The Open is here! How well are you recovering between your attempts? What can you be doing to recover harder so that you can keep hitting your workouts hard?
Check out our 5 recovery strategies below!
Taking 5-10 minutes per day to focus on your breathing can help bring your heart rate and blood pressure down and transition your body into recovery mode. Any breath work practice will suffice, whether you choose yoga, meditation, diaphragmatic breathing, or tai chi breathing. Hyperventilation after a WOD doesn’t count…
Taking 5-10 minutes per day to focus on your breathing can help bring your heart rate and blood pressure down and transition your body into recovery mode. Hyperventilation after a WOD doesn’t count…
2. Active Movement/Mobility
One of the best things you can do is to keep moving as much as you can. Movement not only keeps your muscles loosened up, but it also helps you improve circulation and brings nutrients to your stressed tissues. Take a walk, get on the Assault Bike for a SLOW 15 minutes, move through a yoga flow, go for a swim, move around on your foam roller or lacrosse ball, or just work on some mobility. Your body will thank you and you’ll go into the next workout fresh.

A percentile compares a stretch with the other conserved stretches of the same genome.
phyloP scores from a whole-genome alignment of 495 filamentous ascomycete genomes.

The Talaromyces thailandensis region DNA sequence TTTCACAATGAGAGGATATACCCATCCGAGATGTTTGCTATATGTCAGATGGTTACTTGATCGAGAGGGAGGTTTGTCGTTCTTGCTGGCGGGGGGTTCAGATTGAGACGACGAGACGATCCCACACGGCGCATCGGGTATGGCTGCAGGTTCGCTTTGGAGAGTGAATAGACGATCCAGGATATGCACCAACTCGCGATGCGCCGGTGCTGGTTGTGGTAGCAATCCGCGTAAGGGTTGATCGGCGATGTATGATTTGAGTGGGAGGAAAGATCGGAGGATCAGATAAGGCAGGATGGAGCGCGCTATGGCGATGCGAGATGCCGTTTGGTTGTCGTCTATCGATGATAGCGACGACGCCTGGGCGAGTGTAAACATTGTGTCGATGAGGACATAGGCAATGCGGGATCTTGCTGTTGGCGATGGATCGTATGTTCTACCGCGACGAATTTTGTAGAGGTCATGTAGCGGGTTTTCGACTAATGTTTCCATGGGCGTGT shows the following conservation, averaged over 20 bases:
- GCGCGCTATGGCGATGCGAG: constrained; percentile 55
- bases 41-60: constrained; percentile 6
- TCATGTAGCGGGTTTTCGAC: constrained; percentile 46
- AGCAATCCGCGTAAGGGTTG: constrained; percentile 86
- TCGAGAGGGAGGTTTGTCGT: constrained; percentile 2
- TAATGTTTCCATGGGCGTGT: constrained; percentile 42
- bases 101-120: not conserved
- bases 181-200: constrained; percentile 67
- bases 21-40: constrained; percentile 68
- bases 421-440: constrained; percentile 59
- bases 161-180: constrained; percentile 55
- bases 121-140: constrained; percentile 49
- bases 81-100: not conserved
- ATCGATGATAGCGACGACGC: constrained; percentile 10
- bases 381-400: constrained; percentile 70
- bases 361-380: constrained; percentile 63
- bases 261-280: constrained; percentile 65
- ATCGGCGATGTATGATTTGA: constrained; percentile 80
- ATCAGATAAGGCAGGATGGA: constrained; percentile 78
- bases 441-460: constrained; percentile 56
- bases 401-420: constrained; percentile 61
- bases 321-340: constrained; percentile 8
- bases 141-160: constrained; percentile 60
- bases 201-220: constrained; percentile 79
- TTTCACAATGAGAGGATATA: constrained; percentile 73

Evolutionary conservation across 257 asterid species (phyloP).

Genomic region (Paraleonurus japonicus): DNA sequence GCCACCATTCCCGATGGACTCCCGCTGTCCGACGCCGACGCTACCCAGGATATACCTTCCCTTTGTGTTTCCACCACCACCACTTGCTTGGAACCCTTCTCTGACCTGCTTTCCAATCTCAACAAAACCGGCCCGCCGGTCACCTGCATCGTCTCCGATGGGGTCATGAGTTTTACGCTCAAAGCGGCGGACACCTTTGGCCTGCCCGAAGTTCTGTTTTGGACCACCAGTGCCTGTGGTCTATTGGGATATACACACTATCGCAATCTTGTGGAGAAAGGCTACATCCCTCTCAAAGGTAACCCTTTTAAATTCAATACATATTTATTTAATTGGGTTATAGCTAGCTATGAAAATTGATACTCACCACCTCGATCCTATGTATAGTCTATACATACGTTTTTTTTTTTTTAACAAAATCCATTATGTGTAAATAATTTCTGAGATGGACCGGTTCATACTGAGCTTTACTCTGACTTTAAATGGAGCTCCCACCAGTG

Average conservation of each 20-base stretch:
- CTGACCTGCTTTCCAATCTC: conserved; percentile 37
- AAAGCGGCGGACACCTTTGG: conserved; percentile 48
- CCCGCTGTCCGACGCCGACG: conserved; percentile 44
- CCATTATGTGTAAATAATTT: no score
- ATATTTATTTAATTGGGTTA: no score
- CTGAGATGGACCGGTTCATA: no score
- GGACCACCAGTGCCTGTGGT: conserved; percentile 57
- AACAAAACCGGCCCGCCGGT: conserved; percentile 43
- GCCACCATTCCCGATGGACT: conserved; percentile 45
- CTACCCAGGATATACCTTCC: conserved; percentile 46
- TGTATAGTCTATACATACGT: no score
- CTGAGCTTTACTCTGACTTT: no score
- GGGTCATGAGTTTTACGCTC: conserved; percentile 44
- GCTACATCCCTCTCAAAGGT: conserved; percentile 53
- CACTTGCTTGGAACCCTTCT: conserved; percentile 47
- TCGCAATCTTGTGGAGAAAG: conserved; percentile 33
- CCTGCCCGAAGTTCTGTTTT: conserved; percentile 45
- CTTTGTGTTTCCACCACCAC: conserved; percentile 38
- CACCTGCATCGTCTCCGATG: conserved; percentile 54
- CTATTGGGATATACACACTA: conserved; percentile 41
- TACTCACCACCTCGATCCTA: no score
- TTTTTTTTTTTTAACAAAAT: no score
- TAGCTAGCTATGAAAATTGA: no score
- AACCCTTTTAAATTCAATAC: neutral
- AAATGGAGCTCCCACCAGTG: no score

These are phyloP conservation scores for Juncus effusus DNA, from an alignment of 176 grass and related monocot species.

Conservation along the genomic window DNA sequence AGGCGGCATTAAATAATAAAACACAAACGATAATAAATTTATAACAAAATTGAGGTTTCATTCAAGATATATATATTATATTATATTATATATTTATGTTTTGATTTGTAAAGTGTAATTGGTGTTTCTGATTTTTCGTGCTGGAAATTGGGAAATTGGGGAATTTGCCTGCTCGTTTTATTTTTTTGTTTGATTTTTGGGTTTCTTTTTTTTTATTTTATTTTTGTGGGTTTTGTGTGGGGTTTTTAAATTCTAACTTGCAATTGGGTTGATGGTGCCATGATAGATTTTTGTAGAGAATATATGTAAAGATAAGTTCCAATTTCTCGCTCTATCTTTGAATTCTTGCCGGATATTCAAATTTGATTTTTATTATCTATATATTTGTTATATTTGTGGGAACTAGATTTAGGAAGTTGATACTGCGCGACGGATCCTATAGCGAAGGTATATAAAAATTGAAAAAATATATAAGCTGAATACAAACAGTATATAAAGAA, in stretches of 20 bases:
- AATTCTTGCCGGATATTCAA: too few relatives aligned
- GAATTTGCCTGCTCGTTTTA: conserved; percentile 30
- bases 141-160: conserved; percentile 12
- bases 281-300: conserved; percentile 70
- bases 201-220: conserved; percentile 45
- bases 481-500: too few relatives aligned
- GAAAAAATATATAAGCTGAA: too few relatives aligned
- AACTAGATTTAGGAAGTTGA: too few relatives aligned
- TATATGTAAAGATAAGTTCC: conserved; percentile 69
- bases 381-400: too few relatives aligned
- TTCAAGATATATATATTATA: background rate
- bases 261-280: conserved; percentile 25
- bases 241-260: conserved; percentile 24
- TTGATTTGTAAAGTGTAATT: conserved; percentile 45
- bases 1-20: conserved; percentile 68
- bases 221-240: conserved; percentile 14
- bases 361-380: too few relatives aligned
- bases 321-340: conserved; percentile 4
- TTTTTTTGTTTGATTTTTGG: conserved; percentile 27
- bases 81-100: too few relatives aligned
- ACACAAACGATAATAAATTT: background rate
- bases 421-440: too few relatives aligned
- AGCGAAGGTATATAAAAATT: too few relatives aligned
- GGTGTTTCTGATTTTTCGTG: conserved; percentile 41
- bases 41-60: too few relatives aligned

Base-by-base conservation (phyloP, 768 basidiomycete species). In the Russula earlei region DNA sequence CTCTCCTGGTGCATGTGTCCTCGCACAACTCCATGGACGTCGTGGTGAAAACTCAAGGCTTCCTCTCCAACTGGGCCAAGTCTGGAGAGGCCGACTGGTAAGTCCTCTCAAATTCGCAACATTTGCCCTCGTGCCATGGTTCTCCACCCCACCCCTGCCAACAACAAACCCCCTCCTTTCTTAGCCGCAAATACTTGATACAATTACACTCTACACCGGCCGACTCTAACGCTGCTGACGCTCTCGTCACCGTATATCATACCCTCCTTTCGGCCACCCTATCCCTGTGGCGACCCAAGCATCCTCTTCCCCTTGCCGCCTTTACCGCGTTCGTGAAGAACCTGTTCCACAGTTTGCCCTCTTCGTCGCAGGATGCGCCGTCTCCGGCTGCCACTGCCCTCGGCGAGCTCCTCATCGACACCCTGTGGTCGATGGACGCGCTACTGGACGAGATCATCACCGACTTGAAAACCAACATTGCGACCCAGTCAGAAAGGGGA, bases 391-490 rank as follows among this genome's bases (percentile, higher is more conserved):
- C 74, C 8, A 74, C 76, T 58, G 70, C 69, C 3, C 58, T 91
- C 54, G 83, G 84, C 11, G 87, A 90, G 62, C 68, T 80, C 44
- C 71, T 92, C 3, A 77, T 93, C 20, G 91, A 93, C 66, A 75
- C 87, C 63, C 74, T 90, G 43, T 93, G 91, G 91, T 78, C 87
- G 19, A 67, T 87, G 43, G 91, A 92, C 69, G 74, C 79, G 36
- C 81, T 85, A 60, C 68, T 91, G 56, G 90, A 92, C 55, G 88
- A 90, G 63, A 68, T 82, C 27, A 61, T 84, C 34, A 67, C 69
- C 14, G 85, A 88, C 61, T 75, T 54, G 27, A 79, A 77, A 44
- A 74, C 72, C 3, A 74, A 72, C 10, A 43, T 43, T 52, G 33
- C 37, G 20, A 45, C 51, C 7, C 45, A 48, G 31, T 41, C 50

3. NormaTec Compression
You’ve seen it our instagram: the big compression pants and uber-relaxing chair! The NormaTec Recovery system provides pulsed compression to your limbs to push old blood flow out and allow new nutrients in. Compression also helps relax sore muscles and speed your recovery.
4. Soft Tissue Work
You’re undoubtedly going to feel beat up, tired, and achy at some point over the next few weeks. One way to prevent this fatigue from building up and resulting in tightness/injury is to focus extra time on your muscular and tendinous health. Soft tissue work can be a great way to do this. Whether you choose to see a physical therapist or massage therapist, get on a foam roller, or convince your significant other to give you a rub, keeping your body tuned up and mobile feels great and improves recovery.
5. Sleep Hard
The Open is a stressful time for our minds and bodies. The mental stress of competing is added to the physical stress of max effort workouts. Conveniently, our bodies are equipped to respond to stress by adapting and producing resilience against future similar stressors. Sleep is crucial for this process to happen.
As always, we hope this helps! If you have any questions or if you would like to read about certain topics, feel free to send us an email at TeamSP@SportsPerformancePT.com.
-Dr. Marissa Rescott, PT, DPT, CF-L1
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